A few weeks ago I searched many SQL Server websites for T-SQL code that modified words. Specifically, I needed to replace a word in a table’s text column. I found many code samples, but in all cases the code modified a string rather than a word. As a result, if the word I wanted to modify was part of another word, the modification also changed this word. For example, changing the word Bikes to Trucks using these code samples also modified SuperBikes to SuperTrucks. In many cases, the string-modification code also didn’t catch the word I was searching for if the word was at the beginning or end of the text column.
Because I didn’t find what I was looking for, I wrote a user-defined function (UDF) named cm_ ModifyWord. You can use this UDF to modify a word (and not a string) in any position within a text column (i.e., beginning, middle, or end). The UDF even works when words are delimited by punctuation characters such as a period (.), comma (,), semicolon (;), colon (:), or exclamation point (!).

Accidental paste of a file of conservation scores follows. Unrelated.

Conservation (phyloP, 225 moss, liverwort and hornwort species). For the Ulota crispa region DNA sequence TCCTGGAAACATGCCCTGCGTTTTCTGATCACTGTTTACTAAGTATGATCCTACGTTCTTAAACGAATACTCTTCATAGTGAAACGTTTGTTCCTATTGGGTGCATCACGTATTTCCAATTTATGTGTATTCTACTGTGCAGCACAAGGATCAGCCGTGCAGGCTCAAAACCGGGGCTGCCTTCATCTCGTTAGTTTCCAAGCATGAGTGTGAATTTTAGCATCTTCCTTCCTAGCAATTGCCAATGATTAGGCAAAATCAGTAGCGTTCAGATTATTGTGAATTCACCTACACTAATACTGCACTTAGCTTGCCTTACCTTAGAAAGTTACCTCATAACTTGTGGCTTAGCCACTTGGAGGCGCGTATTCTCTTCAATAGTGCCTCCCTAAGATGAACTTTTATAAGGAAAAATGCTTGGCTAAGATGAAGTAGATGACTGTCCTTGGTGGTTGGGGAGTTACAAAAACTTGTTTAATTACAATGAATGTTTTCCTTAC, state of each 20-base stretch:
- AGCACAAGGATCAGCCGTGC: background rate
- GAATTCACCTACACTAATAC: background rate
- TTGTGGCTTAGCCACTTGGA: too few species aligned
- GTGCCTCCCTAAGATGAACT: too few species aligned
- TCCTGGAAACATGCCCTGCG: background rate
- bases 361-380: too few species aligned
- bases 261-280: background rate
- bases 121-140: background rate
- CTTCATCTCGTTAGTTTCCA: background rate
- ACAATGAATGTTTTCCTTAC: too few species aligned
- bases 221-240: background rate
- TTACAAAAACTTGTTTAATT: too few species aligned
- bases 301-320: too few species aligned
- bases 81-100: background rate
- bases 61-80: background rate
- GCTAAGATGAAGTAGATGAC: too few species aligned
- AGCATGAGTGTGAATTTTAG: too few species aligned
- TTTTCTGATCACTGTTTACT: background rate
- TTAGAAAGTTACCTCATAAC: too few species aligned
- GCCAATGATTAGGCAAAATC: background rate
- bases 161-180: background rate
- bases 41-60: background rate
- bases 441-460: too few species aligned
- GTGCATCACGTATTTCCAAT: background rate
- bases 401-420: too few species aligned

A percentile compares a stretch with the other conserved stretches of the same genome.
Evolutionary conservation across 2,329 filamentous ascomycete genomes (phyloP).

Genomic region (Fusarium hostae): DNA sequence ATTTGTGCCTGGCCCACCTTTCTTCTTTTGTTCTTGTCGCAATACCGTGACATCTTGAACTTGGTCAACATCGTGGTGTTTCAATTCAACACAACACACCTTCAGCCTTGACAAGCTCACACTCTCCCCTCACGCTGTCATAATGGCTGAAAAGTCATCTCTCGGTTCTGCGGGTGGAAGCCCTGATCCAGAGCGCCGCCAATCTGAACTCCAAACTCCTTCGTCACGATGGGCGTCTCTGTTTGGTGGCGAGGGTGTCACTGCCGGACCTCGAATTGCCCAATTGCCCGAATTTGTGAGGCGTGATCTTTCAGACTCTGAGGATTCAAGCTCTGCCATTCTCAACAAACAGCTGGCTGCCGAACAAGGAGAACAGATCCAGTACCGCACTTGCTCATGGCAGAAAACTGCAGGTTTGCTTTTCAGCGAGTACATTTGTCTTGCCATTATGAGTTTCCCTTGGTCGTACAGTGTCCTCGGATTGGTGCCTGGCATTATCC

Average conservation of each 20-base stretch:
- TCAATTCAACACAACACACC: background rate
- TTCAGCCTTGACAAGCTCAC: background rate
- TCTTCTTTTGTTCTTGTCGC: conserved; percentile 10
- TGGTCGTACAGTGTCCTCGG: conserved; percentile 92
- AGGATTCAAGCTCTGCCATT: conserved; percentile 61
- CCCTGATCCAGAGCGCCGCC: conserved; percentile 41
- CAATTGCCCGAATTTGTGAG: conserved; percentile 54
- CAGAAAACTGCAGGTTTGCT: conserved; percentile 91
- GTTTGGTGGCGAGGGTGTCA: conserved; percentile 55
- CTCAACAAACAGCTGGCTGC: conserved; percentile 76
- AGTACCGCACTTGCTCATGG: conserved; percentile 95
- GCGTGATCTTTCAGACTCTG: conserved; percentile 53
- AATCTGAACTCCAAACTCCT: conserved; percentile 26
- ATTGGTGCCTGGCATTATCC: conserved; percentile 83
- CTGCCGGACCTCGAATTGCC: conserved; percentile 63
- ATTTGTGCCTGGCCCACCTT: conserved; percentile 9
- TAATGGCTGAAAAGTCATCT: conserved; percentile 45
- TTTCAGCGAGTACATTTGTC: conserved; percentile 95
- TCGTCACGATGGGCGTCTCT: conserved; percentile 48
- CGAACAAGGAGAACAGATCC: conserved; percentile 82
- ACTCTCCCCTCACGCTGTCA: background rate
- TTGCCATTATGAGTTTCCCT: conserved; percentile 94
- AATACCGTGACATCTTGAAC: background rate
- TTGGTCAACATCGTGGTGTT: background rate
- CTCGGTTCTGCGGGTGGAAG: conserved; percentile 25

You can download cm_ModifyWord by clicking on the 100217.zip hotlink at the top of this page. This UDF works on SQL Server 2005.
The code in Listing 2 demonstrates how to use the cm_ModifyWord function. This code replaces the word Bikes with Trucks in the Name column of the AdventureWorks database’s Sales.Store table. If you run this code, you’ll find that it doesn’t change Super- Bikes to SuperTrucks.